The Corona Virus, COVID-19

Would they make a study to measure death and suffering caused by overreacting (assuming that they are overreacting)?

Where i live, the government decided to ban all visits to prisons for two weeks. This caused a riot at one prison yesterday of which two prisoners have died.

At the organization i work for, we have a poor 65 year old woman who is responsible for cleaning the offices and other house keeping duties. The management decided to take some measures to keep the employees safe during the coronavirus hysteria. Of course, the whole load of cleaning and using strong detergents was on the poor old unlucky lady. The pungent smell of the detergents would make a healthy person sick. I noticed that she was stressed and began crying, so i tried to comfort her by telling her that probably soon they will ask everyone to work from home so she does not have to deal with this shit at least for a couple of weeks. To my own surprise, she began crying like hell and said that we want to get rid of her because the rest of the staff somehow believe that she is uniquely contagious!


As Rose said, you’re not alone. It’s scary times, and it’s understandable to be afraid. Don’t worry too much; keep your love in your heart, and remember that whatever happens, life is worth living. Take each day at a time.

Whether or not it is “over”-reacting, certainly the response will itself cause distress and suffering, and in some cases even death. It certainly needs to be balanced out.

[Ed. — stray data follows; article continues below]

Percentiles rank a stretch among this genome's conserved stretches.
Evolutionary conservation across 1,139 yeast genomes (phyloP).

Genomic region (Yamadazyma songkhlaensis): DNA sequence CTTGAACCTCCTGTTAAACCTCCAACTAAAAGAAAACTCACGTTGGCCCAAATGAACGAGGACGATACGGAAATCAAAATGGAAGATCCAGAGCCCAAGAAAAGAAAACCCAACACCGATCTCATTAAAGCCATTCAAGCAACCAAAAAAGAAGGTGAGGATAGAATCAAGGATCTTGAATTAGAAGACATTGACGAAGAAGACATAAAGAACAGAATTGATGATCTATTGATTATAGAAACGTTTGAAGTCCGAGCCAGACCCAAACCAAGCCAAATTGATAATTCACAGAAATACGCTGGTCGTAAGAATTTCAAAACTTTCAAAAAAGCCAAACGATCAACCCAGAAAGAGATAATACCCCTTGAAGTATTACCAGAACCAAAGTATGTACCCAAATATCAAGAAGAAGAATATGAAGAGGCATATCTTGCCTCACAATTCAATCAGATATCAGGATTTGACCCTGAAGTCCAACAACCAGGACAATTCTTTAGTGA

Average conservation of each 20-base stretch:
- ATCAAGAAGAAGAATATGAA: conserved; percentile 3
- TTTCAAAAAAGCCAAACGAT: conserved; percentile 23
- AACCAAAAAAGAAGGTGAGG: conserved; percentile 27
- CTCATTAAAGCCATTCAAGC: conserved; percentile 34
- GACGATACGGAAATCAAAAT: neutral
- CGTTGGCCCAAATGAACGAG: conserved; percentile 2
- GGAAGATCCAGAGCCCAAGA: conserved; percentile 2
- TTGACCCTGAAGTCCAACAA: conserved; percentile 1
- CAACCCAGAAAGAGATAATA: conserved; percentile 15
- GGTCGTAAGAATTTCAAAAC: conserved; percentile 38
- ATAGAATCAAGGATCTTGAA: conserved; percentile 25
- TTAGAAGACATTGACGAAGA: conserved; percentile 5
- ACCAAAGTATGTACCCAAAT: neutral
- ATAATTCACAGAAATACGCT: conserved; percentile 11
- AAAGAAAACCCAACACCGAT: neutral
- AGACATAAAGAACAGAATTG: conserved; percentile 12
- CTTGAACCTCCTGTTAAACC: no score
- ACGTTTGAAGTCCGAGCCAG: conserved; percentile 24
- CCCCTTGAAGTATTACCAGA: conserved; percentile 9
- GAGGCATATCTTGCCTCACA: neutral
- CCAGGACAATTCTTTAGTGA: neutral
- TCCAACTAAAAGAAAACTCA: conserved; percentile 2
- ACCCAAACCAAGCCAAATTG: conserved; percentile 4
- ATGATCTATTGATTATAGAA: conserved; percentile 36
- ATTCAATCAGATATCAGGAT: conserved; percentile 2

Thanks for highlighting the suffering of the cleaners, I had thought of it myself, but to hear a story like that drives it home. I think we can all look out for examples of such suffering around us, and see if there’s anything we can do to help, even as little as a word of appreciation.


Thak you for your words Bhante. :pray:


This isn’t the 5 & Dime kind of Woolworths we had in the US, is it? I got really excited for a minute and almost asked you to eat some french fries at the lunch counter on my behalf as soon as it was safe to do so.

:fries: :drooling_face:


No a different business with the same name, a major Supernarket.

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A special offering from Bhante Sujato and Ven Akaliko at Lokanta Monastery


Coronavirus cluster in South Korea emerges at church after salt water spray infects dozens: health official


Ohio has only a few confirmed deaths simply because they haven’t been able to do the tests:

We literally didn’t even have any testing in Ohio until about a week ago. This is a concern. It would be nice if we had faster turnaround time. Our lab at Summa is looking at developing the test within our institution, but that’s going to take several weeks.
~ President of the Infectious Disease Society of America

A worthwhile chart is this one from Tomas Pueyo on the cases in Wuhan: